The most important lesson I've learned in the ten years experience I had in technical support was to assume nothing. The moment you start assuming what the caller has done or not done, you find that the universe has a way of proving you wrong. The second most important lesson is to be humble. Just because your role is to support someone, it doesn't mean the relationship automatically means you know more than they do in every single situation. This is not always the case. That brings me to lesson three: know that you will learn much more from the people you support than your formal training. And let me be clear here: I'm don't mean "learn more" in some esoteric, philosophical sense - I mean LITERALLY you will learn more about your support subject from those you support. There are many famous phrases that relate to the notion that the teacher learns from the student. This is certainly true for technical support. Let's take a look at one such example.
I supported a bookkeeping software package back in the 1990s. The support knowledge base was very well established. As soon as someone called about a certain problem, we literally read off scripts to support their query - it was that well known. However, this was at a time when the internet was just taking its baby steps, and so, unbeknownst to the support team I worked for, the software package had an upgrade path via online patches. Believe me, I didn't even know what an online patch was back then (1995). And so I took calls from people who wanted support for features that didn't even exist according to the version I was supporting. Since I didn't know there was an upgrade path already available online (I assumed they upgraded via DVD roll-outs), and that no upgrades were currently made available via DVD, of course I assumed they were using version X...when in fact they were using version X.1, replete with extra features. This got me into no end of trouble. I told customers they must be mistaken, this software simply doesn't have these features - they must be using another brand of software. Of course, I was wrong. We can't expect customers to tell us the version of the software unless we ask them. And I never asked, because I assumed.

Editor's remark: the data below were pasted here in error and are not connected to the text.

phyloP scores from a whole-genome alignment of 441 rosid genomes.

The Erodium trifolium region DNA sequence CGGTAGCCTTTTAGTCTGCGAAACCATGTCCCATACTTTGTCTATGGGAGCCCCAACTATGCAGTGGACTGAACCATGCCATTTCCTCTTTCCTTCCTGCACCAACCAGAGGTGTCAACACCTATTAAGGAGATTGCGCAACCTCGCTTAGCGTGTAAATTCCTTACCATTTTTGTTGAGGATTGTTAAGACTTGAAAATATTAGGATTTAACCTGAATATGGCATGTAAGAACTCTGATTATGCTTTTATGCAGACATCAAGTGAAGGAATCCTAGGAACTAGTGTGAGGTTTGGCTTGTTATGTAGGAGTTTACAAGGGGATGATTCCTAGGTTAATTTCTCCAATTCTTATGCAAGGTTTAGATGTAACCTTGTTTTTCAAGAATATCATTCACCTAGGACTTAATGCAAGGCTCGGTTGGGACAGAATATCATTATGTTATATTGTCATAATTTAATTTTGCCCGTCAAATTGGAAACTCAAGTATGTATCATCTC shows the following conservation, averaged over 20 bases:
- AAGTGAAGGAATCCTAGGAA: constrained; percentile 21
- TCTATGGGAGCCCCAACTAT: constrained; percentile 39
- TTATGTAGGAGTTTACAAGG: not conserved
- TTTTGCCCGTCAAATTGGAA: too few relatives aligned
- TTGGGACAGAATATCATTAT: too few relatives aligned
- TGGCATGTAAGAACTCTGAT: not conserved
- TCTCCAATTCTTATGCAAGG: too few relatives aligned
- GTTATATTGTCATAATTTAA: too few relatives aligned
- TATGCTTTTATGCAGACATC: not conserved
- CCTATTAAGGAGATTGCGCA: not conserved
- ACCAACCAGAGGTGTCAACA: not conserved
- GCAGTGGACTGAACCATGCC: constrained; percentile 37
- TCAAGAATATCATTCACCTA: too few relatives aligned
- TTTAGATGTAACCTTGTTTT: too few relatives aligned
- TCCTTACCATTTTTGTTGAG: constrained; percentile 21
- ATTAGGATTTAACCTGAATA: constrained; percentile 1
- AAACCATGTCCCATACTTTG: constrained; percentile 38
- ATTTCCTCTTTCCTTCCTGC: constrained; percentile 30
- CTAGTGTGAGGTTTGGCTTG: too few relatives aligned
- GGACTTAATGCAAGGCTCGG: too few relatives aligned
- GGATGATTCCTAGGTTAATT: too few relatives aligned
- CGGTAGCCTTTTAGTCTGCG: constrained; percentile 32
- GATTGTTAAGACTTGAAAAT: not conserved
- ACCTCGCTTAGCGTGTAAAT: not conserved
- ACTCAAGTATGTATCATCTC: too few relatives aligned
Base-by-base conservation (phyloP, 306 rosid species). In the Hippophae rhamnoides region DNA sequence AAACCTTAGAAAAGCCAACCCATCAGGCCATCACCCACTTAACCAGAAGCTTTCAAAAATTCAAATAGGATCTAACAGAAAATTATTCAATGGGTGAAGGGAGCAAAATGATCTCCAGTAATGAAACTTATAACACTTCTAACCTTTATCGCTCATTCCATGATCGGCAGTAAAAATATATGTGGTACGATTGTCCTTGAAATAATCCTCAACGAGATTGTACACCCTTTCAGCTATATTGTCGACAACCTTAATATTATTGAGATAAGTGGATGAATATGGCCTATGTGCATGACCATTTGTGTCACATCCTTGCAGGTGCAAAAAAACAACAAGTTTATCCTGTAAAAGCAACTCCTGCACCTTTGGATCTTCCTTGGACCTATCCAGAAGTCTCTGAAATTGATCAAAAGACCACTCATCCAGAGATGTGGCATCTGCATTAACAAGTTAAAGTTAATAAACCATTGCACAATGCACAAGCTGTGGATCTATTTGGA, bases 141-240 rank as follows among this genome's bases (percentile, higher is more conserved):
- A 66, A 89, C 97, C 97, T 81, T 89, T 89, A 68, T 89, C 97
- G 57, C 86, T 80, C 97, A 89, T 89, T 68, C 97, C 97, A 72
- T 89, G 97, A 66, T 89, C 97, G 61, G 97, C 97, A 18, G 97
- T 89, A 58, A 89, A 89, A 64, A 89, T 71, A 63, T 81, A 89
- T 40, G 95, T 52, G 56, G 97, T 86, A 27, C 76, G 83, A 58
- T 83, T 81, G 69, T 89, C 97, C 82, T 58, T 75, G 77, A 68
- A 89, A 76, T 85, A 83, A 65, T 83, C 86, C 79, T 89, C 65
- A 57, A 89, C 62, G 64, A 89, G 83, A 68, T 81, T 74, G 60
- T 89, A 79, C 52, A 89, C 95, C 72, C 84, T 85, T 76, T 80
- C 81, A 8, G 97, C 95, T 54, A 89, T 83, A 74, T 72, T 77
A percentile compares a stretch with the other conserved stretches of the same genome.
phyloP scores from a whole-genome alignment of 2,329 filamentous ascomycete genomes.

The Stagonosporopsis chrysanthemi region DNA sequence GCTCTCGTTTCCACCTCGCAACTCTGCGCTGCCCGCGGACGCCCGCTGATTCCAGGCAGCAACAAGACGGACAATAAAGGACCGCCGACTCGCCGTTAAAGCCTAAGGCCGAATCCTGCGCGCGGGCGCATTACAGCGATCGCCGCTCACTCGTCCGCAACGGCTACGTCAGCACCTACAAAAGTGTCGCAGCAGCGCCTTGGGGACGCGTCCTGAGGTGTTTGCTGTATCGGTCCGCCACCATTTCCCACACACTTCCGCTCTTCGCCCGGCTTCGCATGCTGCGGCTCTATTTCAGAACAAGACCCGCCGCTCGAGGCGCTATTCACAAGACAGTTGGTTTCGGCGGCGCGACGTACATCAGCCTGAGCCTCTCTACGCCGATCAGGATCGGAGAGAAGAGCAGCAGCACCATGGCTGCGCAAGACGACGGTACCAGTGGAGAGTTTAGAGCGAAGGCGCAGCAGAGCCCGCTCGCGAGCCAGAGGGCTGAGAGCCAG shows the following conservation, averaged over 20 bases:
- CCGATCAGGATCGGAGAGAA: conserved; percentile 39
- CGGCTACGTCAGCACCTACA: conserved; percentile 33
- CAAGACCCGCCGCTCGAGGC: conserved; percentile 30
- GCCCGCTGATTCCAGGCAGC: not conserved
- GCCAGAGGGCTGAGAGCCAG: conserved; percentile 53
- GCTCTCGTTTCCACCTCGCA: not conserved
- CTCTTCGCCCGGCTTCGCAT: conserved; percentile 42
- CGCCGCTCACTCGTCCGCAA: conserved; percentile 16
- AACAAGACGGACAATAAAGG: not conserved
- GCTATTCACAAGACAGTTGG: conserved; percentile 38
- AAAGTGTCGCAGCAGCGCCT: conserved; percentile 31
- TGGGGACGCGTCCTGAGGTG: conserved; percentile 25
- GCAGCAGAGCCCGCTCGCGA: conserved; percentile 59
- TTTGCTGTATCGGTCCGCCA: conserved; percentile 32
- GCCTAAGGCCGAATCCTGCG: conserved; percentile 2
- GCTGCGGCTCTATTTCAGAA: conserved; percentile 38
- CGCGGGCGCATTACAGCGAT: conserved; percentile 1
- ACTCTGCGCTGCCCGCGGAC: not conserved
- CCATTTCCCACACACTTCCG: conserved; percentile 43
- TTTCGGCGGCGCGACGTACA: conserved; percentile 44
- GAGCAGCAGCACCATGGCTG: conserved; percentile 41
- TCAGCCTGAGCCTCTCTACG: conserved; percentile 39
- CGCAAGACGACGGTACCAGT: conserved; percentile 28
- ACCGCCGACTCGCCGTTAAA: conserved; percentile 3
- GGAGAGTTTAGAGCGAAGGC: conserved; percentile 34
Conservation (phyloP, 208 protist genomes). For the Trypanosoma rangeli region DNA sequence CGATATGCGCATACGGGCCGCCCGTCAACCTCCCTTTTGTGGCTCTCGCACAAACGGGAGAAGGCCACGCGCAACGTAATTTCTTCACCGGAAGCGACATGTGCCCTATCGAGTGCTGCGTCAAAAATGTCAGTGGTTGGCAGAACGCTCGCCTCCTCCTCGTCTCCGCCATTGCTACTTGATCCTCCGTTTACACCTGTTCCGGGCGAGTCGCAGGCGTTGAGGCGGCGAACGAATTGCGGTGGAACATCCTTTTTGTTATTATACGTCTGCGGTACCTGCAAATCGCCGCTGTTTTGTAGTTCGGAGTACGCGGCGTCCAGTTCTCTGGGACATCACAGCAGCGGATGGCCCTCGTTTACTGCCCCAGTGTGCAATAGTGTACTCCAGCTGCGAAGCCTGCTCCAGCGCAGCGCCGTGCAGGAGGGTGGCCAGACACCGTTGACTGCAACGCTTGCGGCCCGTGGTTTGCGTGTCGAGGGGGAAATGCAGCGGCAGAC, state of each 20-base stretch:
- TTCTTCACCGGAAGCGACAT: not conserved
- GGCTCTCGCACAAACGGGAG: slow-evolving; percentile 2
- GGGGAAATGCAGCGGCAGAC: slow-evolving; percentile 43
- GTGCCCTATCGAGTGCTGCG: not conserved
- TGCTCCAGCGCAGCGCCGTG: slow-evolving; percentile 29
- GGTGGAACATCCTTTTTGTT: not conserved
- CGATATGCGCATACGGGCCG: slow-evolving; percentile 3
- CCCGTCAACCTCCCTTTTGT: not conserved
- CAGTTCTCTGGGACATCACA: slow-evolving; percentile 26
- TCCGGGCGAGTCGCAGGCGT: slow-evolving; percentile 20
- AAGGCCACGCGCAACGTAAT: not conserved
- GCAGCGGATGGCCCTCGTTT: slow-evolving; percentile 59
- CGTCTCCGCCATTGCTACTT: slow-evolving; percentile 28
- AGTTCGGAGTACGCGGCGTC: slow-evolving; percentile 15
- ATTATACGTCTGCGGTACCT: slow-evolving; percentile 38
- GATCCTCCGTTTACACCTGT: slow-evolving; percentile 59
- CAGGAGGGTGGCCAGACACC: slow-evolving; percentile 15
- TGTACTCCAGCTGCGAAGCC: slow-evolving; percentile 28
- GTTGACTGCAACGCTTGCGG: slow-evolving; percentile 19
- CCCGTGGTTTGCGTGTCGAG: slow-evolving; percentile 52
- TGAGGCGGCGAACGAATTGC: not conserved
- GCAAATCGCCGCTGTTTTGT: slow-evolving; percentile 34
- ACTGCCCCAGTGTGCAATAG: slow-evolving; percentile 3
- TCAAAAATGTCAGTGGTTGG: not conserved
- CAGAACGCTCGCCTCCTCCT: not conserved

Embarrassment is a great thing. It doesn't feel good, but if you let it, it will lead you to humility. Humility leads you to letting go of your ego. Letting go of your ego leads to a deeper understanding of how things work. I learned about the internet and that it could be used to update software - in 1995, no less. This lead me to a whole new career in website development.
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